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SAT0100 Increased Vascular Wall Inflammation in Patients with Early Rheumatoid Arthritis as Measured by 18F-FDG-PET/CT
  1. R. Agca1,2,
  2. A.M. van Sijl1,2,
  3. Y.M. Smulders2,
  4. A.E. Voskuyl1,
  5. C.J. van der Laken1,
  6. R. Boellaard3,
  7. K.-J.D. Lensen2,
  8. M.T. Nurmohamed1,2
  1. 1Rheumatology, Amsterdam Rheumatology and immunology Centre, location Reade and VU University medical centre
  2. 2Internal Medicine
  3. 3Radiology & Nuclear Medicine, VU university medical centre, Amsterdam, Netherlands


Background Patients with rheumatoid arthritis (RA) have an elevated risk of developing cardiovascular disease (CVD). Like RA, atherosclerosis is a chronic inflammatory process. There are indications that aortic inflammation in atherosclerosis can be detected by 18F-Fluorodeoxyglucose-positron emission tomography/computed tomography (18F-FDG-PET/CT).

Objectives To quantify 18F-FDG uptake in large arteries of RA patients as compared to controls using PET/CT as a potential marker of vascular wall inflammation in areas of atherosclerosis, and its association with disease activity in patients with RA.

Methods 18F-FDG-PET/CT studies were performed in patients with active early RA (DAS28 >4.0; median disease duration 12 (8 – 21) days; n=20), active established RA (DAS28 >4.0; median disease duration 8 (3 – 14) years; n=23) and in controls with osteoarthritis (OA; n=15). Semi-quantitative FDG-uptake in the arterial walls was determined by standardized uptake values (SUV) and tissue-to-background ratios (TBR) using 18F-FDG activity in the vena cava as background. Volumes of interest (VOI) covering an arterial segment were defined to derive the maximum SUV (SUVmax, regional arterial uptake). Global arterial uptake was estimated by using the mean of all regional arterial uptakes in all arteries.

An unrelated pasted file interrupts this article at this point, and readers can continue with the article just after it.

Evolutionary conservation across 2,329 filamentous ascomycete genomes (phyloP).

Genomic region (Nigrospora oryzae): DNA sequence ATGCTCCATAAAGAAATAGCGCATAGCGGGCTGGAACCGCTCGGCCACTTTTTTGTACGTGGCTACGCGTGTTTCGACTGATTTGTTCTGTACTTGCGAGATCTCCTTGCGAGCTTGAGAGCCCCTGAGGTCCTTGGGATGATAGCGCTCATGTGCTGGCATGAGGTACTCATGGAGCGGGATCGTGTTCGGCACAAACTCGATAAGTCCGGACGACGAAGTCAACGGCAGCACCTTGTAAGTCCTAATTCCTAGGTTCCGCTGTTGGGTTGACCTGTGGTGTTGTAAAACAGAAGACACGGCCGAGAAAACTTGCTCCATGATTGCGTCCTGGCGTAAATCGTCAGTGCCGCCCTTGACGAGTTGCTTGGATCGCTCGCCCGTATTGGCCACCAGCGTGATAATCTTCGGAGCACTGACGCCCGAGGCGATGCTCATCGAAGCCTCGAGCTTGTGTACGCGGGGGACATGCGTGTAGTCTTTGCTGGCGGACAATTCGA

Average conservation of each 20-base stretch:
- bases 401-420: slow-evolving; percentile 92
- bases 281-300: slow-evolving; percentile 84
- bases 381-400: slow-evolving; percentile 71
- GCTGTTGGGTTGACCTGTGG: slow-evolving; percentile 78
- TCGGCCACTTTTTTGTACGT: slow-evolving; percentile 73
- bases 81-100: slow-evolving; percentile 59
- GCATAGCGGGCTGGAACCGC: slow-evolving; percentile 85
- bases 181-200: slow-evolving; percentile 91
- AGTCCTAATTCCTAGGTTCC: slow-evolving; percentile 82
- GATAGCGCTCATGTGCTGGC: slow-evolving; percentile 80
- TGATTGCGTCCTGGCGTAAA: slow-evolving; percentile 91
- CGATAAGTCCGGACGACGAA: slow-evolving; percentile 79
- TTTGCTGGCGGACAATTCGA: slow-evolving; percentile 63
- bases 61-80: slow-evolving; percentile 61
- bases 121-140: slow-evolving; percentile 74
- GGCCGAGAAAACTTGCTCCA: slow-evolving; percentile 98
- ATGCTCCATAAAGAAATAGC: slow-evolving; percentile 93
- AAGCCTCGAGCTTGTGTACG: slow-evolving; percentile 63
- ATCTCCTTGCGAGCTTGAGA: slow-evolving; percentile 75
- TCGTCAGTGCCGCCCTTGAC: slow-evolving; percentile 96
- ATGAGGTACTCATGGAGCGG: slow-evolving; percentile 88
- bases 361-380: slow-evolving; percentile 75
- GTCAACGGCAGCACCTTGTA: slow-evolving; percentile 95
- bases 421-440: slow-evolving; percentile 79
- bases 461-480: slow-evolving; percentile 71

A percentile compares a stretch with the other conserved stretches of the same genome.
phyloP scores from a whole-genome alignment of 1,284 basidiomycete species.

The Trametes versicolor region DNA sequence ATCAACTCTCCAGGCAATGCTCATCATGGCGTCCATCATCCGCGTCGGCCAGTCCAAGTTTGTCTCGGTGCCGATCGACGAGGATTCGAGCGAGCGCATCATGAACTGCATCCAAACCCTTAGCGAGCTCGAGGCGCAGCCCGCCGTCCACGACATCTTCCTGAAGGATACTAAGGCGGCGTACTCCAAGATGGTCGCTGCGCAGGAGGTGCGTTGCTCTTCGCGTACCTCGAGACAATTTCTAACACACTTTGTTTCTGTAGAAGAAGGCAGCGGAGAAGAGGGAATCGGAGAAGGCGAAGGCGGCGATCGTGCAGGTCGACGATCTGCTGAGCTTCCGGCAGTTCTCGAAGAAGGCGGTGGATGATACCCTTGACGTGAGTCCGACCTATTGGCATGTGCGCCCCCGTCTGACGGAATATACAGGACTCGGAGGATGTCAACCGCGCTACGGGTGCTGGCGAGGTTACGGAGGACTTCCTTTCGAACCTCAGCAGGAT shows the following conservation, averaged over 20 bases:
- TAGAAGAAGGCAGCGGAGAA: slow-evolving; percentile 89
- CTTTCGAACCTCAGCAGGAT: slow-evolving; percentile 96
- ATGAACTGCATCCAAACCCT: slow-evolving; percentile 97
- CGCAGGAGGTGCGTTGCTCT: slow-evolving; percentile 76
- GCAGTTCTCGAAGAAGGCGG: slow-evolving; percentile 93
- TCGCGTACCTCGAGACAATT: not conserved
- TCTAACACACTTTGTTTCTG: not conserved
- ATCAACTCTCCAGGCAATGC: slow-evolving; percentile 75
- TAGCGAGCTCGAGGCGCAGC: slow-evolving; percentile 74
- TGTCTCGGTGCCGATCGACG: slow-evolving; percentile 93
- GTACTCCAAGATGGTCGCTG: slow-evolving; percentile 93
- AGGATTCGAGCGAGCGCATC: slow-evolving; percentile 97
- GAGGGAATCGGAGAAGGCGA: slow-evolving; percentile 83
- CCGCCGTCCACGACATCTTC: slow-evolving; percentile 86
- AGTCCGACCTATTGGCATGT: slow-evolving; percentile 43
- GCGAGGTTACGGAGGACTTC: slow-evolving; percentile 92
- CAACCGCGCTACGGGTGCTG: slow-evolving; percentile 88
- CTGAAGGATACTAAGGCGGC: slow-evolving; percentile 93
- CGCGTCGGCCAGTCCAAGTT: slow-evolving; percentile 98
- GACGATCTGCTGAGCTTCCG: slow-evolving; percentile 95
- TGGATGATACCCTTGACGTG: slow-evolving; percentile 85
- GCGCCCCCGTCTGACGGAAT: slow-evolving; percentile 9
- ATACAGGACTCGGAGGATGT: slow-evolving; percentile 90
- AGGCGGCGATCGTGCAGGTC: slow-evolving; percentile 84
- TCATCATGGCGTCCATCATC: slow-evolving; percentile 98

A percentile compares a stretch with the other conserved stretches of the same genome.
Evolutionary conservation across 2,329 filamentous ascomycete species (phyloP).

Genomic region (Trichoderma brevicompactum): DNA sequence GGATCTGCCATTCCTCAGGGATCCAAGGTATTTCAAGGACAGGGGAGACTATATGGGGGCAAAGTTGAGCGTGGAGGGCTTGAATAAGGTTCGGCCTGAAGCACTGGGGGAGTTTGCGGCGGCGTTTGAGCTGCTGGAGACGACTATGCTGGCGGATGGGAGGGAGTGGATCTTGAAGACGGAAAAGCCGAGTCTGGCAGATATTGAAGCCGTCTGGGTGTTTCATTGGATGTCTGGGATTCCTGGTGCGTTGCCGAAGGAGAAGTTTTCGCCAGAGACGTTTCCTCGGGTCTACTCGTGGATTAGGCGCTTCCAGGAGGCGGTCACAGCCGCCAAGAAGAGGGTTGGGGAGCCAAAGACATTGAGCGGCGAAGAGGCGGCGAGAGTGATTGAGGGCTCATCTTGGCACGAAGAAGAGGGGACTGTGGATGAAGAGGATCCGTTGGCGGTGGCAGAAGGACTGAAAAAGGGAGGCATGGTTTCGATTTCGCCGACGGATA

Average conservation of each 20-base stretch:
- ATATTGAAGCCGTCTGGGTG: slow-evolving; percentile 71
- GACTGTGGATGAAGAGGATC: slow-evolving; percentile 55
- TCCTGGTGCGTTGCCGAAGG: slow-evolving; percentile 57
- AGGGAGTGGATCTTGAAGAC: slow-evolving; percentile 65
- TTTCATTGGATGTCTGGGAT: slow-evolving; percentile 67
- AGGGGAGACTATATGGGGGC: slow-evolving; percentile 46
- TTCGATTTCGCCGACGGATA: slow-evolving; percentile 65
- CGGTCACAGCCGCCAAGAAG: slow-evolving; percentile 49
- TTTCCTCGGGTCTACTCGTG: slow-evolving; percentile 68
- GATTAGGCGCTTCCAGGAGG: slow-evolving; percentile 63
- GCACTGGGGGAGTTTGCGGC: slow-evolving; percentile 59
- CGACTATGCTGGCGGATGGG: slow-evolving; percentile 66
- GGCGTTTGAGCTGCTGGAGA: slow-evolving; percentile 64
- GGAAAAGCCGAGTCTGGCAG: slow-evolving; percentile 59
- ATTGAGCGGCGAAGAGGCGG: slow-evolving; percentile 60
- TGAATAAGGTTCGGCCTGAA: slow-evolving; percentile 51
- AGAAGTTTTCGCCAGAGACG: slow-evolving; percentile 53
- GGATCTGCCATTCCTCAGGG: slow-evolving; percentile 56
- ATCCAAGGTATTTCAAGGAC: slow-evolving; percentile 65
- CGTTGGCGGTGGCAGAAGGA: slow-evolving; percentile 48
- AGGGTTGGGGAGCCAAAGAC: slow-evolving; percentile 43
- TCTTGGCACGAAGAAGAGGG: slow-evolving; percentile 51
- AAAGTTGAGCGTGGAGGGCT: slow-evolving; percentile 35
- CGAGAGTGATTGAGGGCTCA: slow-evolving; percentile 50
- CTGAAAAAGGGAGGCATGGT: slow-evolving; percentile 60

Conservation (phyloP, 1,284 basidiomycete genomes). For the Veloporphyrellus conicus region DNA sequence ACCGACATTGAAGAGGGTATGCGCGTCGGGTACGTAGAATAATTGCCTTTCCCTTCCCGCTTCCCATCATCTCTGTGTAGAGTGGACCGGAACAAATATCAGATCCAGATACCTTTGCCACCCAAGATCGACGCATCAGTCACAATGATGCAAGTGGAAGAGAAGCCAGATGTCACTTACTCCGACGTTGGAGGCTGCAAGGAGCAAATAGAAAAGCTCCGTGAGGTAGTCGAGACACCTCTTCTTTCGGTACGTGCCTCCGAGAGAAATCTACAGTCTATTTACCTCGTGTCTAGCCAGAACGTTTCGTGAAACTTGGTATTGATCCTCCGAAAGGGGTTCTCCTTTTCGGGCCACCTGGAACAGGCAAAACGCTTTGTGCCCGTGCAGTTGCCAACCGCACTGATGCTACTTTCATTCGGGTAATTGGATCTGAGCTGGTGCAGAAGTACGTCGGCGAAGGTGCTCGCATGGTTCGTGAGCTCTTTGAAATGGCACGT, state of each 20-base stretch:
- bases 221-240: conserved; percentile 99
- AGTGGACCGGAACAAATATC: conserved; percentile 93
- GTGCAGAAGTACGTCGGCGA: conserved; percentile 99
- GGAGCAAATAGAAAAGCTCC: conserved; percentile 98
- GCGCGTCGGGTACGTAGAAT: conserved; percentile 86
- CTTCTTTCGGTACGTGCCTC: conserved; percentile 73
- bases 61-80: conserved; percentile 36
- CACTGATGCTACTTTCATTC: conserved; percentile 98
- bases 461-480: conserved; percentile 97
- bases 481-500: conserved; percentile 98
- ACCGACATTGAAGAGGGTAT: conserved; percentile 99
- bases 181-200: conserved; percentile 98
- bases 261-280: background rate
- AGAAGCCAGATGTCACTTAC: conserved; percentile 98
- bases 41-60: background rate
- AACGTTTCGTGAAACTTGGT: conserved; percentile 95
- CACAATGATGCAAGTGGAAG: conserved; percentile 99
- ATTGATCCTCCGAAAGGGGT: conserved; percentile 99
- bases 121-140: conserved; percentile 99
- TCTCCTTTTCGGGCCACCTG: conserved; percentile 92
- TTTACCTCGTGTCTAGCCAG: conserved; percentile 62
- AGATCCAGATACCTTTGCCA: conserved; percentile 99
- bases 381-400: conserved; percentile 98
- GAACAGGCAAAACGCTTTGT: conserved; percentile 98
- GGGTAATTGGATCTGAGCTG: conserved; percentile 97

Results Regional as well as global arterial uptake of 18F-FDG was the highest in patients with early RA as compared to established RA and OA, with significantly higher SUV in the thoracic aortic tract (respectively p=0.009 and p=0.005), the abdominal aorta (respectively p=0.031 and p=0.005) and the femoral arteries (respectively p=0.136 and p=0.016). SUV didn't differ significantly between established RA an OA controls (data not shown). C-reactive protein (CRP) levels were associated with increased global arterial SUV (β=1.15, 95% CI 1.07 – 1.24; P=0.003) as well as increased regional arterial SUV in the thoracic aortic tract (β=1.18, 95% CI 1.06 – 1.30; P=0.006), the iliac arteries (β=1.11, 95% CI 1.03 – 1.19; P=0.016) and the femoral arteries (β=1.18, 95% CI 1.07 – 1.30; P=0.006) in early RA patients and not in established RA (data not shown). DAS28 levels were only associated with SUV levels in early RA (global arterial uptake β=0.162, 95% CI 0.032 – 0.292; P=0.018, thoracic aortic tract β=0.189, 95% CI 0.042 – 0.335; P=0.015, iliac arteries β=0.134, 95% CI 0.012 – 0.257; P=0.034, femoral arteries β=0.164, 95% CI 0.007 – 0.321; P=0.041). There were no significant differences in TBR between both RA groups and OA (data not shown).

Conclusions Increased and predominantly regional vascular wall uptake of 18F-FDG as sign of vascular inflammation was found in several arterial segments of early RA patients, suggesting atherosclerosis, and was associated with clinical assessments of disease activity. The lack of differences between the established RA and OA controls and the lack of differences in TBR requires further study.

Disclosure of Interest None declared

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